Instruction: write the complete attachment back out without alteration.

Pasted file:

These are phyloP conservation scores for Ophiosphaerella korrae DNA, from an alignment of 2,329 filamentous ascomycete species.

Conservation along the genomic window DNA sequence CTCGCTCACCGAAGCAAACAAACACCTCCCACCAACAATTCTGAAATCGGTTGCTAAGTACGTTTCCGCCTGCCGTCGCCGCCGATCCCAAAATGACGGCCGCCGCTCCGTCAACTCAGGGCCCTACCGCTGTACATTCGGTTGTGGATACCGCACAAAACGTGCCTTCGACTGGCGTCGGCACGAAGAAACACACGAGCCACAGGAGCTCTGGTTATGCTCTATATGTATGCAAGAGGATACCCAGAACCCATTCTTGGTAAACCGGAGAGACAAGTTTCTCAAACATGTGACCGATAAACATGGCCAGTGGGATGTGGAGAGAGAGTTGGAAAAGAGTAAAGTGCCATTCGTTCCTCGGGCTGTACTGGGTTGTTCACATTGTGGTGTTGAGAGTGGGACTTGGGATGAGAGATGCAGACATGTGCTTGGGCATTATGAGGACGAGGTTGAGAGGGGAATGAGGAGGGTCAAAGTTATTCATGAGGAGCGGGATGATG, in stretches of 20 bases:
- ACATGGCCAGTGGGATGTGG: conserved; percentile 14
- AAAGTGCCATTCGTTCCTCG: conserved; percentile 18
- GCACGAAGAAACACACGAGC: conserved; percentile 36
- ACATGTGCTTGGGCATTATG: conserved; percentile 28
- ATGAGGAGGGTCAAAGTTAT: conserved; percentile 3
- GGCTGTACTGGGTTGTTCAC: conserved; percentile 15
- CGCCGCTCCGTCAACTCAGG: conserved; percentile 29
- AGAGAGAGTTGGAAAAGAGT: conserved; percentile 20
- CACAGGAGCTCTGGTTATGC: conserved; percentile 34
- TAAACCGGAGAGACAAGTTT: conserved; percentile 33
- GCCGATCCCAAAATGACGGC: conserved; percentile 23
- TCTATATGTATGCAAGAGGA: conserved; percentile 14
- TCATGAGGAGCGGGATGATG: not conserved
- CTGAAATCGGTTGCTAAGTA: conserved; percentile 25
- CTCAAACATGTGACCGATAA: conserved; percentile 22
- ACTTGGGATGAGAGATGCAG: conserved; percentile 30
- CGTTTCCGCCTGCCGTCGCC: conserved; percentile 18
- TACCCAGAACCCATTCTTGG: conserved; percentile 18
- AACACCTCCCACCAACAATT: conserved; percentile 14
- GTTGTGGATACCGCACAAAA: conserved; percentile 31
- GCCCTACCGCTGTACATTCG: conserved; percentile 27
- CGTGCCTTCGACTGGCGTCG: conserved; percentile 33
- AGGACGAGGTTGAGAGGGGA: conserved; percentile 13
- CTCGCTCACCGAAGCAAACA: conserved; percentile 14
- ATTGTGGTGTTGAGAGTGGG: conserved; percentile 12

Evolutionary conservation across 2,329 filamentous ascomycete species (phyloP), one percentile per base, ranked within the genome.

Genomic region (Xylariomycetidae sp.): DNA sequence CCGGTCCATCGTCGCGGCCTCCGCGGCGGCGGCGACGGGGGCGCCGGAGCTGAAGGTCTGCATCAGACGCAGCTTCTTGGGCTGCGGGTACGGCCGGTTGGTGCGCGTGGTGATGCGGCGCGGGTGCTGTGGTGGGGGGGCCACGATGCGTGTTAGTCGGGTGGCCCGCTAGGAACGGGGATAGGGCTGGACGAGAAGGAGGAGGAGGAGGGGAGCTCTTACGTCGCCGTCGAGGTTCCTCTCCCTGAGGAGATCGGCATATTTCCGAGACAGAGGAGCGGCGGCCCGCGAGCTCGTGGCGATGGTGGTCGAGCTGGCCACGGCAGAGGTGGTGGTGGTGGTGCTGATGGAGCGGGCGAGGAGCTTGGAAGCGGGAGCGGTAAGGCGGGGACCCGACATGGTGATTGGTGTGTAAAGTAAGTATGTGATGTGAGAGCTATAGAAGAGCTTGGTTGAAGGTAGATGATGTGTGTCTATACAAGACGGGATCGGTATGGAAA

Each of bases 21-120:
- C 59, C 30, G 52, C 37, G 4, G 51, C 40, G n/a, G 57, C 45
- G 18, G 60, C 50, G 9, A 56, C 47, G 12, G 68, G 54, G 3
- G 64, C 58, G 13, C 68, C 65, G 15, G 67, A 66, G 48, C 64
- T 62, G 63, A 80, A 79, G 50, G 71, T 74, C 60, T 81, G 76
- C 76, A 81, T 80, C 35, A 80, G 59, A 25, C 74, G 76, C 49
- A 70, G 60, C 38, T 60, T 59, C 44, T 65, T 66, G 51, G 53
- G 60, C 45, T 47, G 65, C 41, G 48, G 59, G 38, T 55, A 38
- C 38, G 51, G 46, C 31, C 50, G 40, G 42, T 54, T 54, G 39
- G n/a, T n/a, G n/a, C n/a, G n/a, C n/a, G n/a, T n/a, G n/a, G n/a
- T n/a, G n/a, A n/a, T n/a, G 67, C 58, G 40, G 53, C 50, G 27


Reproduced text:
These are phyloP conservation scores for Ophiosphaerella korrae DNA, from an alignment of 2,329 filamentous ascomycete species.

Conservation along the genomic window DNA sequence CTCGCTCACCGAAGCAAACAAACACCTCCCACCAACAATTCTGAAATCGGTTGCTAAGTACGTTTCCGCCTGCCGTCGCCGCCGATCCCAAAATGACGGCCGCCGCTCCGTCAACTCAGGGCCCTACCGCTGTACATTCGGTTGTGGATACCGCACAAAACGTGCCTTCGACTGGCGTCGGCACGAAGAAACACACGAGCCACAGGAGCTCTGGTTATGCTCTATATGTATGCAAGAGGATACCCAGAACCCATTCTTGGTAAACCGGAGAGACAAGTTTCTCAAACATGTGACCGATAAACATGGCCAGTGGGATGTGGAGAGAGAGTTGGAAAAGAGTAAAGTGCCATTCGTTCCTCGGGCTGTACTGGGTTGTTCACATTGTGGTGTTGAGAGTGGGACTTGGGATGAGAGATGCAGACATGTGCTTGGGCATTATGAGGACGAGGTTGAGAGGGGAATGAGGAGGGTCAAAGTTATTCATGAGGAGCGGGATGATG, in stretches of 20 bases:
- ACATGGCCAGTGGGATGTGG: conserved; percentile 14
- AAAGTGCCATTCGTTCCTCG: conserved; percentile 18
- GCACGAAGAAACACACGAGC: conserved; percentile 36
- ACATGTGCTTGGGCATTATG: conserved; percentile 28
- ATGAGGAGGGTCAAAGTTAT: conserved; percentile 3
- GGCTGTACTGGGTTGTTCAC: conserved; percentile 15
- CGCCGCTCCGTCAACTCAGG: conserved; percentile 29
- AGAGAGAGTTGGAAAAGAGT: conserved; percentile 20
- CACAGGAGCTCTGGTTATGC: conserved; percentile 34
- TAAACCGGAGAGACAAGTTT: conserved; percentile 33
- GCCGATCCCAAAATGACGGC: conserved; percentile 23
- TCTATATGTATGCAAGAGGA: conserved; percentile 14
- TCATGAGGAGCGGGATGATG: not conserved
- CTGAAATCGGTTGCTAAGTA: conserved; percentile 25
- CTCAAACATGTGACCGATAA: conserved; percentile 22
- ACTTGGGATGAGAGATGCAG: conserved; percentile 30
- CGTTTCCGCCTGCCGTCGCC: conserved; percentile 18
- TACCCAGAACCCATTCTTGG: conserved; percentile 18
- AACACCTCCCACCAACAATT: conserved; percentile 14
- GTTGTGGATACCGCACAAAA: conserved; percentile 31
- GCCCTACCGCTGTACATTCG: conserved; percentile 27
- CGTGCCTTCGACTGGCGTCG: conserved; percentile 33
- AGGACGAGGTTGAGAGGGGA: conserved; percentile 13
- CTCGCTCACCGAAGCAAACA: conserved; percentile 14
- ATTGTGGTGTTGAGAGTGGG: conserved; percentile 12

Evolutionary conservation across 2,329 filamentous ascomycete species (phyloP), one percentile per base, ranked within the genome.

Genomic region (Xylariomycetidae sp.): DNA sequence CCGGTCCATCGTCGCGGCCTCCGCGGCGGCGGCGACGGGGGCGCCGGAGCTGAAGGTCTGCATCAGACGCAGCTTCTTGGGCTGCGGGTACGGCCGGTTGGTGCGCGTGGTGATGCGGCGCGGGTGCTGTGGTGGGGGGGCCACGATGCGTGTTAGTCGGGTGGCCCGCTAGGAACGGGGATAGGGCTGGACGAGAAGGAGGAGGAGGAGGGGAGCTCTTACGTCGCCGTCGAGGTTCCTCTCCCTGAGGAGATCGGCATATTTCCGAGACAGAGGAGCGGCGGCCCGCGAGCTCGTGGCGATGGTGGTCGAGCTGGCCACGGCAGAGGTGGTGGTGGTGGTGCTGATGGAGCGGGCGAGGAGCTTGGAAGCGGGAGCGGTAAGGCGGGGACCCGACATGGTGATTGGTGTGTAAAGTAAGTATGTGATGTGAGAGCTATAGAAGAGCTTGGTTGAAGGTAGATGATGTGTGTCTATACAAGACGGGATCGGTATGGAAA

Each of bases 21-120:
- C 59, C 30, G 52, C 37, G 4, G 51, C 40, G n/a, G 57, C 45
- G 18, G 60, C 50, G 9, A 56, C 47, G 12, G 68, G 54, G 3
- G 64, C 58, G 13, C 68, C 65, G 15, G 67, A 66, G 48, C 64
- T 62, G 63, A 80, A 79, G 50, G 71, T 74, C 60, T 81, G 76
- C 76, A 81, T 80, C 35, A 80, G 59, A 25, C 74, G 76, C 49
- A 70, G 60, C 38, T 60, T 59, C 44, T 65, T 66, G 51, G 53
- G 60, C 45, T 47, G 65, C 41, G 48, G 59, G 38, T 55, A 38
- C 38, G 51, G 46, C 31, C 50, G 40, G 42, T 54, T 54, G 39
- G n/a, T n/a, G n/a, C n/a, G n/a, C n/a, G n/a, T n/a, G n/a, G n/a
- T n/a, G n/a, A n/a, T n/a, G 67, C 58, G 40, G 53, C 50, G 27